How to Pray

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Prayer can be a great source of comfort and peace, but for many people—even dedicated Christ-followers—prayer can feel awkward and uncomfortable or become a task we simply look to check off our to-do list. How can we begin to pray in different ways that may reveal varied facets of God’s love for us and His will for our lives? Work through the following questions and Scriptures on your own, and get together with your running partner, life group, or friends and family to talk through what you are learning.



1. What is your present-day prayer experience like? Do you find that it varies much in terms of time/ place/content, or do you feel that it is largely the same from day to day?

2. How attuned are you to listening for God’s voice? How do you distinguish it (or think you would) from your own thoughts?

3. Read 1 Thessalonians 5:17-18. Which of these three is easiest for you? Which is hardest to do and why?

4. Jesus promised that we will be fruitful when we stay connected to Him, but it’s so easy to allow the busyness of life to crowd Him out. What are some things you have done (or could do) in your life that help you stay connected to the God?

5. Read Ephesians 3:16-19. What does it mean to you to be “filled to the measure of all the fullness of God?”

6. How comfortable are you with solitude and silence? How do you (or could you) carve time out of the routines of life in order to be alone with God?

7. Prayer is a discipline that is improved and strengthened with practice. In the days and weeks ahead, which of these three types of prayer – listening, abiding, or solitude and silence – will you commit to practicing, and what do you hope that God will reveal to you through your time with Him?


1 Thessalonians 5:17-18 – Rejoice always, pray continually, give thanks in all circumstances; for this is God’s will for you in Christ Jesus.

Ephesians 3:16-19 – I pray that out of his glorious riches he may strengthen you with power through his Spirit in your inner being, so that Christ may dwell in your hearts through faith. And I pray that you, being rooted and established in love, may have power, together with all the Lord’s holy people, to grasp how wide and long and high and deep is the love of Christ, and to know this love that surpasses knowledge—that you may be filled to the measure of all the fullness of God.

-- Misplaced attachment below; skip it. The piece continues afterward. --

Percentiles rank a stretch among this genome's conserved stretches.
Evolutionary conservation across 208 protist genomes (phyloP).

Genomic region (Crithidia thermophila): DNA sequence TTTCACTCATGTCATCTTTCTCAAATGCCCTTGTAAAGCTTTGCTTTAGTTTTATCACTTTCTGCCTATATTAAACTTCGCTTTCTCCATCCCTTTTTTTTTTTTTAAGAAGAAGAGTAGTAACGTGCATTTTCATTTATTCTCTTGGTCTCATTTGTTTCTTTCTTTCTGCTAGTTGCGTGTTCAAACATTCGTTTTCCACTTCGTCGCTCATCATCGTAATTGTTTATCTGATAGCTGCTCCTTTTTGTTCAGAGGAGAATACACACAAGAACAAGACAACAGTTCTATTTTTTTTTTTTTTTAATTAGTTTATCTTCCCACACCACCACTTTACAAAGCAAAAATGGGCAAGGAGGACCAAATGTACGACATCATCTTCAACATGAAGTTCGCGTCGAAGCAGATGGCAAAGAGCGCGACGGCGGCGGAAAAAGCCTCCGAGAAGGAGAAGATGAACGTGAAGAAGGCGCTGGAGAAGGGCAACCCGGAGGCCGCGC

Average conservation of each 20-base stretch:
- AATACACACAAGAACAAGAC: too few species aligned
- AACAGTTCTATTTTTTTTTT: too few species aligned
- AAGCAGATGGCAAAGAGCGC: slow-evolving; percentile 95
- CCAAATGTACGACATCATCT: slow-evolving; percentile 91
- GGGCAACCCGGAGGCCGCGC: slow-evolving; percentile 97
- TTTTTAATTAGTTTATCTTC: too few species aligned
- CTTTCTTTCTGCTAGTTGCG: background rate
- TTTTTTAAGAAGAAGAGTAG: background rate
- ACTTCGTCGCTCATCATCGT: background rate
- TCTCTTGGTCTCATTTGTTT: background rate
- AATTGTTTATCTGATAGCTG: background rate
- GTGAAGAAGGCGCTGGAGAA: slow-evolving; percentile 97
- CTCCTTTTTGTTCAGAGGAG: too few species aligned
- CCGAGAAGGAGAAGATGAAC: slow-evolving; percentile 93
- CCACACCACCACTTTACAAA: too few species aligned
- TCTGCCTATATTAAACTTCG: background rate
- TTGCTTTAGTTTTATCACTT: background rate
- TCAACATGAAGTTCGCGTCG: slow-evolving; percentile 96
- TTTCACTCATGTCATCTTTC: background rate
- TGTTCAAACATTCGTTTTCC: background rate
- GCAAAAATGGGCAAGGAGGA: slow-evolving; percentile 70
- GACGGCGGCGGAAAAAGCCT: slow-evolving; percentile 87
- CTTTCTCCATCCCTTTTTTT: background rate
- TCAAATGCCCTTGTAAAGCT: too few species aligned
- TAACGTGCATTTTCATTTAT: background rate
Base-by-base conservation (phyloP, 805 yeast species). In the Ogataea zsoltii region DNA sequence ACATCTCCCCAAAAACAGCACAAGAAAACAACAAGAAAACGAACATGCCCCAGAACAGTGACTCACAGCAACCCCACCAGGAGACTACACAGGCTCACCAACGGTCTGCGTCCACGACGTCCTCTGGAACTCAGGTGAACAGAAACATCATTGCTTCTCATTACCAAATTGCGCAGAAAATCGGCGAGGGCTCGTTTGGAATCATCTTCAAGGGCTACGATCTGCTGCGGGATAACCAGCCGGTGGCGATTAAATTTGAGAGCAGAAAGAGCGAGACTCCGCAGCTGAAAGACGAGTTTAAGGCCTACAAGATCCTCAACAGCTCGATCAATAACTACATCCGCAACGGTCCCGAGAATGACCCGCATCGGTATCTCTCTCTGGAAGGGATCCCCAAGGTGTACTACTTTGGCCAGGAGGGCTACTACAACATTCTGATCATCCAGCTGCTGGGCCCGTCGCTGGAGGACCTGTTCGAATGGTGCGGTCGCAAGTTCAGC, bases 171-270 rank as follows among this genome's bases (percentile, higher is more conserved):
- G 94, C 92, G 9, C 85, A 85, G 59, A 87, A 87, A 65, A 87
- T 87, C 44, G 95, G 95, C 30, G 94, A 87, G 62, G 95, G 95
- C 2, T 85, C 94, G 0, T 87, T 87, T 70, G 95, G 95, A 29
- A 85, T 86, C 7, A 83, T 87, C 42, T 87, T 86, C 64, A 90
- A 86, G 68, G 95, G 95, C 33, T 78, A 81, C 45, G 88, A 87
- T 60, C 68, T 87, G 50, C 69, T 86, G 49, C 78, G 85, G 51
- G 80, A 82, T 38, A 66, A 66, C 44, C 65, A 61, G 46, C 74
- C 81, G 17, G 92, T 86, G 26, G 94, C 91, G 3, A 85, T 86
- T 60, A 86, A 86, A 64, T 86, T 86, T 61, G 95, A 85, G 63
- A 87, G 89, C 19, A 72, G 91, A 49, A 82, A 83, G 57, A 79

As you look to dig deeper into the topics of this week’s message, consider exploring meditation. Although Eastern meditation is about emptying your mind, biblical meditation is about filling your mind with the truth of God’s Word.

Biblical Meditation Exercise

(as presented in Tim Keller’s book, Prayer: Experiencing Awe and Intimacy with God):

Choose a passage of scripture (for example, Ephesians 3:16-19 from above).

To meditate on the passage, ask yourself:

• What does this passage show me about God for which I should praise or thank him? • What does the passage show me about my sin that I should confess and repent of?

• What false attitudes, behavior, emotions, or idols come alive in me whenever I forget this truth?

• What does the passage show me about a need that I have?

• What do I need to do or become in light of this?

• How shall I petition God for it?

• How is Jesus Christ or the grace that I have in Him crucial to helping me overcome the sin I have confessed or to answering the need I have?

• Finally, how would this change my life if I took it seriously—if this truth were fully alive and effective in my inward being? Also, why might God be showing this to me now? What is going on in my life that he would be bringing this to my attention today?

For more information and additional exercises like this, you can purchase Tim Keller’s book from, or you can start reading the book for free at